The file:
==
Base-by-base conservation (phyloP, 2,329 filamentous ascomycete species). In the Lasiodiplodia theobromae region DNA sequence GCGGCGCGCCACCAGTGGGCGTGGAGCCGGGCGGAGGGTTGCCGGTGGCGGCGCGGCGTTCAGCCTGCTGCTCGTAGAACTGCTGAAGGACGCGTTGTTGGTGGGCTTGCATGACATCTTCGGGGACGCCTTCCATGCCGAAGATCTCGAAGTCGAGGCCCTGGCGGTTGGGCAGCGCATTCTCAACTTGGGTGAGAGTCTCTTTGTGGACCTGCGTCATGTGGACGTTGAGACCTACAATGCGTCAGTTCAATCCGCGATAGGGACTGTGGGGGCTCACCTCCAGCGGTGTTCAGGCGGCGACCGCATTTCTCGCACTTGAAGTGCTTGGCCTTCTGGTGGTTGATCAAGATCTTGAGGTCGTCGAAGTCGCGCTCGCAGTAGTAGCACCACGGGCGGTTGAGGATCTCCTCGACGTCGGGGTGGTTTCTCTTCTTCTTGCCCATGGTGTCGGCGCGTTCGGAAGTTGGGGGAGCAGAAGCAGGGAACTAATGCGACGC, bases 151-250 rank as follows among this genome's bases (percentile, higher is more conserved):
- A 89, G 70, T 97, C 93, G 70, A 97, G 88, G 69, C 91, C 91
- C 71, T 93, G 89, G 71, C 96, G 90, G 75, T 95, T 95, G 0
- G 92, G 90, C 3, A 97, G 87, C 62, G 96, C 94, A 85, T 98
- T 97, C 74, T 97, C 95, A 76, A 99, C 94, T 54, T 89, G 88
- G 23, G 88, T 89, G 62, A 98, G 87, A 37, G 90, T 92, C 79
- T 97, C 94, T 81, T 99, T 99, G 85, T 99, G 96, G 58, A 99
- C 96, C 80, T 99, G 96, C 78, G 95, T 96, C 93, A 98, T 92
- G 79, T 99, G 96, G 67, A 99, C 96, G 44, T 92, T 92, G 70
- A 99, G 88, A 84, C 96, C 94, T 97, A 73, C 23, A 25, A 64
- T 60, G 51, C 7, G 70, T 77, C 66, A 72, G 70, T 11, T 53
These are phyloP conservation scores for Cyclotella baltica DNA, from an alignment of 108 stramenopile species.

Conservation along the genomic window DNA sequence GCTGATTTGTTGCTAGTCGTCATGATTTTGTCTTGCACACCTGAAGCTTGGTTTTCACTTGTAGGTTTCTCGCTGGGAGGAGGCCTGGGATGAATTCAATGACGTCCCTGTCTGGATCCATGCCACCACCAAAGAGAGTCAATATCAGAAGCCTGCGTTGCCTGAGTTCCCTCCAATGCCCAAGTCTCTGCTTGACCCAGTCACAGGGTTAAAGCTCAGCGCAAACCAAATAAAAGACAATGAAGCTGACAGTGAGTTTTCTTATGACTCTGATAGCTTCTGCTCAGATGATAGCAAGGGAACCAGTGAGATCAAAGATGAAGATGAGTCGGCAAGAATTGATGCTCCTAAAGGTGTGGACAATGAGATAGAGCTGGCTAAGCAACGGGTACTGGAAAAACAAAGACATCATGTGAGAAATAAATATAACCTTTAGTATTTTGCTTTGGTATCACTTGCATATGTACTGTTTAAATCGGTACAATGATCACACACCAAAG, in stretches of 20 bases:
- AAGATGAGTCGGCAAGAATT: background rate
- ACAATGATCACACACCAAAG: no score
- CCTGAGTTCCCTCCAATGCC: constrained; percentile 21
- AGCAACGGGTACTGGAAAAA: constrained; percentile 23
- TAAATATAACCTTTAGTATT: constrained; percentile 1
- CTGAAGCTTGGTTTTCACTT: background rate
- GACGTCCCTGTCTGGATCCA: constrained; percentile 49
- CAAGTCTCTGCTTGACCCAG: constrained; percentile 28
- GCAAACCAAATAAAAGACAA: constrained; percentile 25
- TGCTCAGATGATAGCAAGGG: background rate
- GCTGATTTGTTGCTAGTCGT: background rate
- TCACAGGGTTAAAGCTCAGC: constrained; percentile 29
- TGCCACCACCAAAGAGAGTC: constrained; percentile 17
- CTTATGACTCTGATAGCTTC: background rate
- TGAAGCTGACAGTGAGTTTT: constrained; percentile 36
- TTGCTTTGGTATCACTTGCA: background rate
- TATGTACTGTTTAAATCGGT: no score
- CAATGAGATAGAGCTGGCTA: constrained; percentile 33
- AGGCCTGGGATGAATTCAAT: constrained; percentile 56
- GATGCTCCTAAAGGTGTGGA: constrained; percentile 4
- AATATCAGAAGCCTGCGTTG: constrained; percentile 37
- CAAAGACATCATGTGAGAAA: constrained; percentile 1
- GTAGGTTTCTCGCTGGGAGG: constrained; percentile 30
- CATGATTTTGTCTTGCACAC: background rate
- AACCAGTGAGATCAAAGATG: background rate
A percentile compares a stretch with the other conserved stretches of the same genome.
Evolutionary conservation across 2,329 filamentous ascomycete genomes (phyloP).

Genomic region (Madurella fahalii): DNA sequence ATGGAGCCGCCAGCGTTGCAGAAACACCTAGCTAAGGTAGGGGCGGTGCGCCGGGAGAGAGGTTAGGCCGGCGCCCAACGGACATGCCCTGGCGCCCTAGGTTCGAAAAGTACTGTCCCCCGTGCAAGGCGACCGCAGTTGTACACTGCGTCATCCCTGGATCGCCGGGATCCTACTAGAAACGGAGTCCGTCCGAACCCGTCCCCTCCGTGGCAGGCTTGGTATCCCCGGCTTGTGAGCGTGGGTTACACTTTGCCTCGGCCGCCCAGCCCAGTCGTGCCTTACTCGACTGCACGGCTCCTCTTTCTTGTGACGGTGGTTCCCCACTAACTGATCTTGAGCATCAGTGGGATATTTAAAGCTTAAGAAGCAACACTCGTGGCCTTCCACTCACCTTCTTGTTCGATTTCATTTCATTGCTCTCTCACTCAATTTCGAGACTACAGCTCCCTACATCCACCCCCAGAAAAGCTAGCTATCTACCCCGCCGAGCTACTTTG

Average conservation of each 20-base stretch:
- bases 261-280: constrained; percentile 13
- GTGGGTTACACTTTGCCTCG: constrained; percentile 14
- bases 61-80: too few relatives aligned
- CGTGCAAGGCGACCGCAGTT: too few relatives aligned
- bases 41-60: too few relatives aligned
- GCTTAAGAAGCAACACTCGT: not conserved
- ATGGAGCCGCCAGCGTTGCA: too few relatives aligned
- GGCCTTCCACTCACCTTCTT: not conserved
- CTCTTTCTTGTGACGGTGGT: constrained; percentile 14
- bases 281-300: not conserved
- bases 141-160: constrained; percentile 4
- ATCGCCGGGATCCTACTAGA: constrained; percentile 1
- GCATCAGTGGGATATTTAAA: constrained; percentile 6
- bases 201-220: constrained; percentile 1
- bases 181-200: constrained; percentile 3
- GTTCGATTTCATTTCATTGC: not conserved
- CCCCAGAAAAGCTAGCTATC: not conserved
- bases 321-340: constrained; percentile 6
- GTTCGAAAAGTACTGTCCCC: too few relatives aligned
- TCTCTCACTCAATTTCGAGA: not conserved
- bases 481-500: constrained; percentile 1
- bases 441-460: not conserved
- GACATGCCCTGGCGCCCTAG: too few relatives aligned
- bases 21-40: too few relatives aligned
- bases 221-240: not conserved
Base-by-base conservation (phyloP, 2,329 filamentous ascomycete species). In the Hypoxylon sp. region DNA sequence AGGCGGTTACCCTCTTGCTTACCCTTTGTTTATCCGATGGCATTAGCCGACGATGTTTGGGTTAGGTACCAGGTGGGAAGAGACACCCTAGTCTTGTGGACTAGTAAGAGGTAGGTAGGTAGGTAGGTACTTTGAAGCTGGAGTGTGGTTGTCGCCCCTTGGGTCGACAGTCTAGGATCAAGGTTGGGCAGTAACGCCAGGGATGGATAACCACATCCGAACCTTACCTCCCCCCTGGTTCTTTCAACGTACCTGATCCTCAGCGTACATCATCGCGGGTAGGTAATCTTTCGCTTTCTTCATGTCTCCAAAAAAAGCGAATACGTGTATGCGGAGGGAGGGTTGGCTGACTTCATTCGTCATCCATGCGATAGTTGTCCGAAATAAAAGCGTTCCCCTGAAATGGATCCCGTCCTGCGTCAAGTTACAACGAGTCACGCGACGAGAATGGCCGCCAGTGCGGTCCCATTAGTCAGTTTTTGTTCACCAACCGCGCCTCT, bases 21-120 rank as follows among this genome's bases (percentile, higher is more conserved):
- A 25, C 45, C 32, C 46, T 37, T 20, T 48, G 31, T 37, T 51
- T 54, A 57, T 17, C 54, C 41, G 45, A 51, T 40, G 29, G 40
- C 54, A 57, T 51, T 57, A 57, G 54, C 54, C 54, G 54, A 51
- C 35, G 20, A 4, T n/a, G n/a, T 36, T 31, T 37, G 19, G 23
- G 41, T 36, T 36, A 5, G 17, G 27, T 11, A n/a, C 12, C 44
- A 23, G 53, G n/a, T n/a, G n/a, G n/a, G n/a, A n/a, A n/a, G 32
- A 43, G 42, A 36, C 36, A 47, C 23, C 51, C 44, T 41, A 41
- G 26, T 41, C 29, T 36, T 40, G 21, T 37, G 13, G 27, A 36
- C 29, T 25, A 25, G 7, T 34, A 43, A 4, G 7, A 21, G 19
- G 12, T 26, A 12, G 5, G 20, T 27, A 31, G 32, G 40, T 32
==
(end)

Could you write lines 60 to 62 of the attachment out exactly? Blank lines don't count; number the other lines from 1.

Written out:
- bases 321-340: constrained; percentile 6
- GTTCGAAAAGTACTGTCCCC: too few relatives aligned
- TCTCTCACTCAATTTCGAGA: not conserved